When European sailors began to explore the rest of the world, the problem of keeping healthy on such long voyages became acute. Malnourishment and crowded conditions bred disease, but they also carried epidemics that decimated the indigenous populations they encountered and brought back new diseases like syphilis. As navies developed, the well-being of crews became a dominant factor in the success of naval operations, so it is no surprise that the Royal Navy led the way in shipboard medical provision, and sponsored many of the advances in diet and hygiene which by the Napoleonic Wars gave its fleets a significant advantage over all its enemies. These improvements trickled down to the merchant service, but the book also looks at two particularly harsh maritime environments, the slave trade and emigrant ships, both of which required special medical arrangements. Eventually, the struggle to improve the fitness of seamen became a national concern, manifest in a series of far-reaching and sometimes bizarre public health measures, generally directed against the effects of drunkenness and the pox.In this way, as in many others, an attempt to address the specific needs of the seafarer developed wider implications for society as a whole. It also produced scientific breakthroughs that were a universal benefit, so far from being a narrow study of medicine at sea, this book provides a fascinating picture of social improvement.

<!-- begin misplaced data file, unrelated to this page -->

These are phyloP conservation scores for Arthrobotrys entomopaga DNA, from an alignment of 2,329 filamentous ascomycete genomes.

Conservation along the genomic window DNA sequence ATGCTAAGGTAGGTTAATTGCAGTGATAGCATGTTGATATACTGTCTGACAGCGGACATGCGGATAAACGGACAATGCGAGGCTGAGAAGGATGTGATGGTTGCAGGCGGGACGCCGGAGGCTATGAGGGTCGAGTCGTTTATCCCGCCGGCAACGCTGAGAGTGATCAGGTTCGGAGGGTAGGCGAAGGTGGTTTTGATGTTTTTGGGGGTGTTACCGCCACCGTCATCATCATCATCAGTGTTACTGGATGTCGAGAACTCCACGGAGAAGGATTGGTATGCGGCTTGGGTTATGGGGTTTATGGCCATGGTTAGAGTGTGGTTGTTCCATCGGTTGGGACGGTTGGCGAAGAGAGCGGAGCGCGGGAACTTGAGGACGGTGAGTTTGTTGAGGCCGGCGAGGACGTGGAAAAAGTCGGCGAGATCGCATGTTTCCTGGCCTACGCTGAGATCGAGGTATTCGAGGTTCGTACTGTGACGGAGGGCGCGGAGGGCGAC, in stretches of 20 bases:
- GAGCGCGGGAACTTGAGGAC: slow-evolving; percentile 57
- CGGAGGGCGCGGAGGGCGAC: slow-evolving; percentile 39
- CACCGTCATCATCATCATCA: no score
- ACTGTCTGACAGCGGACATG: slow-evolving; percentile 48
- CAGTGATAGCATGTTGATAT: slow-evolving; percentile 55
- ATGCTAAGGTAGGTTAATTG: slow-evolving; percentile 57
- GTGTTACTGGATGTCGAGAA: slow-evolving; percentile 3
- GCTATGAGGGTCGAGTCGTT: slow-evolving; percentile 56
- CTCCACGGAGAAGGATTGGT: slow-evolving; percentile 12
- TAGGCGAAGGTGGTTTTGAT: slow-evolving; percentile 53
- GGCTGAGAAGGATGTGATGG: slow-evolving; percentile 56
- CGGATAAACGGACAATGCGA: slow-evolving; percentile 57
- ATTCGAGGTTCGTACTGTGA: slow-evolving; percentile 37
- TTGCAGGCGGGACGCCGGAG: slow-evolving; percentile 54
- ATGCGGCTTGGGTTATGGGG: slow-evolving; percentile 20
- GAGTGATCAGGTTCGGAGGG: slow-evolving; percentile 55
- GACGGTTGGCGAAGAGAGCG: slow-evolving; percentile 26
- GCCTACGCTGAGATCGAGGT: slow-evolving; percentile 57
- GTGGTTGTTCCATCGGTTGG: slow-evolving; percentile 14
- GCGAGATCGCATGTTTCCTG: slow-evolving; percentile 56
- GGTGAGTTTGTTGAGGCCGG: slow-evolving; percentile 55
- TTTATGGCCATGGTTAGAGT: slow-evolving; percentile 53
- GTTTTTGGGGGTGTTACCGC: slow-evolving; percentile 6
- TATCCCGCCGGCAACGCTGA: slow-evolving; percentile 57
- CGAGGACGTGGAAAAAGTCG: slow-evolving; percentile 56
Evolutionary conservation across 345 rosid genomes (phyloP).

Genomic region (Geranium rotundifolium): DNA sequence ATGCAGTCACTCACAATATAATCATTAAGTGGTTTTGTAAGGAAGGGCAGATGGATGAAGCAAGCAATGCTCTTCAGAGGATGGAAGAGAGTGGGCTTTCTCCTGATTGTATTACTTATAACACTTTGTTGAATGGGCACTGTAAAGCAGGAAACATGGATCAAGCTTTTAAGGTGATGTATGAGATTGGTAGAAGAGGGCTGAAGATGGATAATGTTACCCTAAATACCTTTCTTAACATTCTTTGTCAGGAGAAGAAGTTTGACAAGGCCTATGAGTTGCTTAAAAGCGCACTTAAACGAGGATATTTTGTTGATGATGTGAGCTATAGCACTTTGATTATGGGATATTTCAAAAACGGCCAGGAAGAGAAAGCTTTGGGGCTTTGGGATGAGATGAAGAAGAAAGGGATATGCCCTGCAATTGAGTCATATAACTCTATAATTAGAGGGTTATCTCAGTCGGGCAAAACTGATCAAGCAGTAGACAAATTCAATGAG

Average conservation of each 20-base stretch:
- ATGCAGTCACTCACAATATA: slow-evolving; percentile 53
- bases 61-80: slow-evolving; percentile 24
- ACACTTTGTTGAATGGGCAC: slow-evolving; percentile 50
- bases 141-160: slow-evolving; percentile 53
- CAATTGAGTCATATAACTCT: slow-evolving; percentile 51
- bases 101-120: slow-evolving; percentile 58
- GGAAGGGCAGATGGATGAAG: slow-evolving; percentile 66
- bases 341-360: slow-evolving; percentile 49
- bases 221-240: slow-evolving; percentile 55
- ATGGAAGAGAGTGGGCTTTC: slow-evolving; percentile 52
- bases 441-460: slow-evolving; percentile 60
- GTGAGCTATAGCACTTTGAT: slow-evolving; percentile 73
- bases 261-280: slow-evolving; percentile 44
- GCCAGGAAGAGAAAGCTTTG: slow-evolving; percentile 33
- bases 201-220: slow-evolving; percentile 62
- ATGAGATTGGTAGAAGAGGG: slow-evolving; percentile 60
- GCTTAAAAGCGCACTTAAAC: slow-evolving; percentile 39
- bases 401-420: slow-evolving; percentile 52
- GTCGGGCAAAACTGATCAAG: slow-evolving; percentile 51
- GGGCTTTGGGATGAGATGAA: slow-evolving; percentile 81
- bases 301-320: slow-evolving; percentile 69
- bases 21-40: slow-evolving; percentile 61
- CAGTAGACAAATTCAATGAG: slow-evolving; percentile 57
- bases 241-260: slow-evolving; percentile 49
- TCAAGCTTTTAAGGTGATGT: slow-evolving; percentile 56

In this title, Ian Hawkins draws together numerous stories from those men who served on the B- and C-class destroyers, weaving them together using excerpts from books, news articles, speeches, and his own authoritative notes.
The latest volume of this perennially acclaimed annual maintains the well-established high standards of scholarship, research, news and reviews from the field of warship history. Combining original articles with comprehensive examinations of a vast array of classes from the world''s major navies both past and present, Warship is an essential addition to the bookshelf of maritime enthusiasts, professionals, historians and modellers alike.Warship 2009 will include major feature articles on the Royal Navy's postwar submarine strategy, the conversion of the IJN Ise and Hyuga to 'battleship-carriers', the building of HMS Repulse, the Soviet cruisers of the Kirov class, the loss of the French battleship Suffren, and the Italian MAS-boats. Other subjects include the transition of the Victorian Navy from sail to steam, the turret ships Monarch and Captain, and weather losses during the Second World War. The annual will be completed by the customary 'World Navies in Review', 'Warship Notes', 'Gallery', and book review sections.